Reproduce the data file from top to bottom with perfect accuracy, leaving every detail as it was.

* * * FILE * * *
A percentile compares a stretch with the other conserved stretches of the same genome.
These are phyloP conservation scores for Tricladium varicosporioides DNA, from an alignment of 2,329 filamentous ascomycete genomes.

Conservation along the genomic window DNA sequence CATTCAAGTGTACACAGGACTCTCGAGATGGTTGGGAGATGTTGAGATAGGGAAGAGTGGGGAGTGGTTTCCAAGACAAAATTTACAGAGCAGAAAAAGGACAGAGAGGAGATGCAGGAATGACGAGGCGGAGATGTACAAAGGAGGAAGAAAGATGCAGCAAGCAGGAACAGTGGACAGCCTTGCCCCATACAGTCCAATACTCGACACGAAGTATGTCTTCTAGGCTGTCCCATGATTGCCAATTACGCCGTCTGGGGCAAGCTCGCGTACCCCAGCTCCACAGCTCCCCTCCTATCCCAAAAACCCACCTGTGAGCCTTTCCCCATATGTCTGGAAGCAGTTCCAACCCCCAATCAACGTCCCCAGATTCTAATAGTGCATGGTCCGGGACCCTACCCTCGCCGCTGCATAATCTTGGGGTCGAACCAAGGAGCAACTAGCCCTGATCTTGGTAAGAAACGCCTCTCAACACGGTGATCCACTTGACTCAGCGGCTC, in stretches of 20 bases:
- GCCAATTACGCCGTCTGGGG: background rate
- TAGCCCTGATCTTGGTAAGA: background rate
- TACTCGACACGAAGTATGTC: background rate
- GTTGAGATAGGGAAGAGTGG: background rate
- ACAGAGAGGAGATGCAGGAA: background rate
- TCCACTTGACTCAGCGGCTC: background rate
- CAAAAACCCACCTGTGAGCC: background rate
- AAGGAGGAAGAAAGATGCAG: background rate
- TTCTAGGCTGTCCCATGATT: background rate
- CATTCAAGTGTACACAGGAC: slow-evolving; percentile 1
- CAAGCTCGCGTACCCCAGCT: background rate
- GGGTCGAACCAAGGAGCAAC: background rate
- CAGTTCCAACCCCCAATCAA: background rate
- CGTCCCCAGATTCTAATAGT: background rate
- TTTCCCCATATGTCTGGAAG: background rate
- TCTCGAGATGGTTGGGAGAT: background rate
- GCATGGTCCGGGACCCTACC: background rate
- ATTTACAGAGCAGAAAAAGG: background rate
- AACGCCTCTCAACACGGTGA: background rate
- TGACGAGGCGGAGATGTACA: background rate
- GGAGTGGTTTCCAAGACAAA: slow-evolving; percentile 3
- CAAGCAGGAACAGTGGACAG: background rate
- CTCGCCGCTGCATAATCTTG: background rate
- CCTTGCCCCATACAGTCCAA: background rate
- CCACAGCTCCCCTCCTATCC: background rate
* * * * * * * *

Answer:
A percentile compares a stretch with the other conserved stretches of the same genome.
These are phyloP conservation scores for Tricladium varicosporioides DNA, from an alignment of 2,329 filamentous ascomycete genomes.

Conservation along the genomic window DNA sequence CATTCAAGTGTACACAGGACTCTCGAGATGGTTGGGAGATGTTGAGATAGGGAAGAGTGGGGAGTGGTTTCCAAGACAAAATTTACAGAGCAGAAAAAGGACAGAGAGGAGATGCAGGAATGACGAGGCGGAGATGTACAAAGGAGGAAGAAAGATGCAGCAAGCAGGAACAGTGGACAGCCTTGCCCCATACAGTCCAATACTCGACACGAAGTATGTCTTCTAGGCTGTCCCATGATTGCCAATTACGCCGTCTGGGGCAAGCTCGCGTACCCCAGCTCCACAGCTCCCCTCCTATCCCAAAAACCCACCTGTGAGCCTTTCCCCATATGTCTGGAAGCAGTTCCAACCCCCAATCAACGTCCCCAGATTCTAATAGTGCATGGTCCGGGACCCTACCCTCGCCGCTGCATAATCTTGGGGTCGAACCAAGGAGCAACTAGCCCTGATCTTGGTAAGAAACGCCTCTCAACACGGTGATCCACTTGACTCAGCGGCTC, in stretches of 20 bases:
- GCCAATTACGCCGTCTGGGG: background rate
- TAGCCCTGATCTTGGTAAGA: background rate
- TACTCGACACGAAGTATGTC: background rate
- GTTGAGATAGGGAAGAGTGG: background rate
- ACAGAGAGGAGATGCAGGAA: background rate
- TCCACTTGACTCAGCGGCTC: background rate
- CAAAAACCCACCTGTGAGCC: background rate
- AAGGAGGAAGAAAGATGCAG: background rate
- TTCTAGGCTGTCCCATGATT: background rate
- CATTCAAGTGTACACAGGAC: slow-evolving; percentile 1
- CAAGCTCGCGTACCCCAGCT: background rate
- GGGTCGAACCAAGGAGCAAC: background rate
- CAGTTCCAACCCCCAATCAA: background rate
- CGTCCCCAGATTCTAATAGT: background rate
- TTTCCCCATATGTCTGGAAG: background rate
- TCTCGAGATGGTTGGGAGAT: background rate
- GCATGGTCCGGGACCCTACC: background rate
- ATTTACAGAGCAGAAAAAGG: background rate
- AACGCCTCTCAACACGGTGA: background rate
- TGACGAGGCGGAGATGTACA: background rate
- GGAGTGGTTTCCAAGACAAA: slow-evolving; percentile 3
- CAAGCAGGAACAGTGGACAG: background rate
- CTCGCCGCTGCATAATCTTG: background rate
- CCTTGCCCCATACAGTCCAA: background rate
- CCACAGCTCCCCTCCTATCC: background rate